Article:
Confession time! I, like many other intellectually-precocious teenagers, read Ayn Rand when I was younger. And not only did I read Ayn Rand, I loved her. (Please don’t think less of me.)
“Atlas Shrugged” blew my mind the first time I read it, with all of Rand’s ideas about the individual and logic and reason. Her writing didn’t do much for me – she seemed sorely in need of an editor who would slap the word “astonishing” out of her vocabulary – but her ideas provided a nice antidote to the hardcore religiosity in which I’d been raised.
And then an interesting thing happened. I read “Atlas Shrugged” again, and I was less than overwhelmed. Whelmed, was more like it. I read it one more time, when I was about 22, and I was horrified. The glorious pro-individual ideas fell away, and what remained was revealed as nothing more than the pathology of a woman deranged by a raging meth habit and her upbringing in a communist society.
I used to be deeply ashamed of my once-fervent fangirldom, but as I’ve grown older I’ve come to see my dalliance with Rand’s writings as just one of the many stepping stones I’ve trod upon as I make my way through life. I’ve also come to realize that such deep levels of egocentricism and self-centered-ness are not all that abnormal in older adolescents. After all, most of us grow out of it, right?
Which is why I regard those who haven’t grown out of it with a healthy dose of skepticism and wariness. I mean, it’s one thing to be 18 years old and to believe you understand everything there is to know about the world, but it’s quite another thing to be 40 and still thinking that way.
Like me, Lululemon’s founder, Chip Wilson, read Rand at 18 and thought he had found the keys to the world. Unlike me, Wilson never realized just how deeply flawed those ideas were and continued barreling right down the rabbit hole of selfishness and egocentricism.
In fact, he is so deeply invested in his belief in Rand’s rightness that the company’s bags now boast the text “Who is John Galt?”
From the company’s blog:
What do we want to create for our lives right now? We can do it. It might be hard but there is nothing stopping us. Think about the reasons and excuses that come up when we envision our best lives; it is remarkable how manipulative and clever mediocrity can be, sneakily convincing us to continue existing without what we desire most.
Our bags are visual reminders for ourselves to live a life we love and conquer the epidemic of mediocrity. We all have a John Galt inside of us, cheering us on. How are we going to live lives we love?
Part of me agrees with this, that we do put a lot of limitations on ourselves that keep us from pursuing the lives we want. BUT. A lot of limitations? Actually exist! They are actual things in the world! Poverty, disability, bigotry, violence – these are not just things that many of us can will out of existence. You cannot simply dream them away or wish them out of existence.
Yesterday, I read a series of statistics about Native Americans, how they are so much more likely to suffer from alcoholism, to commit suicide, to be raped than white people. It caused me to think about trans* people, and how their average life span is so much lower than the life spans of cisgendered people. This is not because trans* people and Native Americans have just created rules for themselves in which they die earlier than the rest of us, or because they have chosen to experience fear instead of pursuing a life they love. This is because they live in a world that has actively sought to destroy them.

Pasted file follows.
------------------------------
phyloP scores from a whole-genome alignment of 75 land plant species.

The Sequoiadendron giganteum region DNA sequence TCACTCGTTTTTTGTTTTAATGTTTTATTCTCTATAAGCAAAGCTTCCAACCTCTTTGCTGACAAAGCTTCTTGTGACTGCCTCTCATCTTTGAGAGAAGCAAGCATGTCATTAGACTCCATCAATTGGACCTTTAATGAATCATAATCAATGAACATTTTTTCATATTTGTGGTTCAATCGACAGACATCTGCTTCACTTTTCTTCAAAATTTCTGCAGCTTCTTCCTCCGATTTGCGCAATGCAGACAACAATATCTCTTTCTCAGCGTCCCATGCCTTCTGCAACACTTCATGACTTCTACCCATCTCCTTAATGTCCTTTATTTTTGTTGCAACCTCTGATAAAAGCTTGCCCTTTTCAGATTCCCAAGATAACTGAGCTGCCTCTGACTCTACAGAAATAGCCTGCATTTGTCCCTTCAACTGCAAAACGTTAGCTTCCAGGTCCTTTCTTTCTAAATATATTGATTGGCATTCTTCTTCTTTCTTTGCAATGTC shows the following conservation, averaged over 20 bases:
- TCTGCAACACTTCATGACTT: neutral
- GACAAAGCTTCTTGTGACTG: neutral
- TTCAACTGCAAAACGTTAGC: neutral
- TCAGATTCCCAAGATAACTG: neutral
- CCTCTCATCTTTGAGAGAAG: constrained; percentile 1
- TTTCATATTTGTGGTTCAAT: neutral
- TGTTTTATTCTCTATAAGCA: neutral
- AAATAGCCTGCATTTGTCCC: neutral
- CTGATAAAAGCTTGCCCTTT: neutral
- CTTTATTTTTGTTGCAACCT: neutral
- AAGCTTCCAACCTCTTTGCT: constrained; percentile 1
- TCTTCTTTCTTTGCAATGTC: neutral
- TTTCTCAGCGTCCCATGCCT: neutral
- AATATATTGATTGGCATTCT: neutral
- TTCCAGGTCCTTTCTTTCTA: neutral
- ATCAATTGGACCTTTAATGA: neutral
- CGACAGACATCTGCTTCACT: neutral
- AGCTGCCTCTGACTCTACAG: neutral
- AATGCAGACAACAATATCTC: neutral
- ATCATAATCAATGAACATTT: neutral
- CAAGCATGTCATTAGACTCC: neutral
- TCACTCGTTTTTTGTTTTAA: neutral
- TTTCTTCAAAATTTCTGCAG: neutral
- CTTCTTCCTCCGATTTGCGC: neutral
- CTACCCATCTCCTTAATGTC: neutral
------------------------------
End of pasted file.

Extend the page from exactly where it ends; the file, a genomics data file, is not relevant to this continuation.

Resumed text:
It is the mark of someone who is not only privileged, but who is also oblivious to their privilege, to think that matters of greatness and mediocrity and success and loved lives are things that can simply be chosen, and that those who fail to attain success do so because they just didn’t want it badly enough.
Do you need more proof of this? Look at the smoking wreckage of our economy. People are not broke and jobless because they are lazy slobs. They are broke and jobless because the economic system has crumbled beneath their feet. To blame huge swaths of humanity for the way economics and political systems have failed them is immoral, in my humble opinion.
Some people have remarked that it’s odd that someone whose company caters to a yoga lifestyle would hold such arch-conservative ideals. I actually don’t think it’s all that weird. The idea that a person is somehow more enlightened or more compassionate simply because they do yoga is nonsense. The only thing you can tell about a person who likes to do yoga is that they like to do yoga. I mean, it’s entirely possible to be a selfish asshole who does yoga.
Besides, look at who Lululemon caters to. What kind of person spends $60 on tank tops and $90 on pants for yoga? A person with a lot of money, that’s who. A person of privilege. You could be a very good person but you still have loads of privilege.
Lululemon has already indicated that it isn’t all that interested in catering to anyone who is not among the most privileged members of society, simply by virtue of its prices. Is it any surprise that the founder would come out and openly embrace a similarly elitist belief system?
I might admire the pretty Lululemon clothes featured in glossy magazine spreads, but when it comes time to plunk down my hard-earned cash, I’m sticking with Old Navy and Target gear. Target and Old Navy may have 99 problems, but promoting hack “philosophers” who are partially responsible for destroying the nation’s economy ain’t one.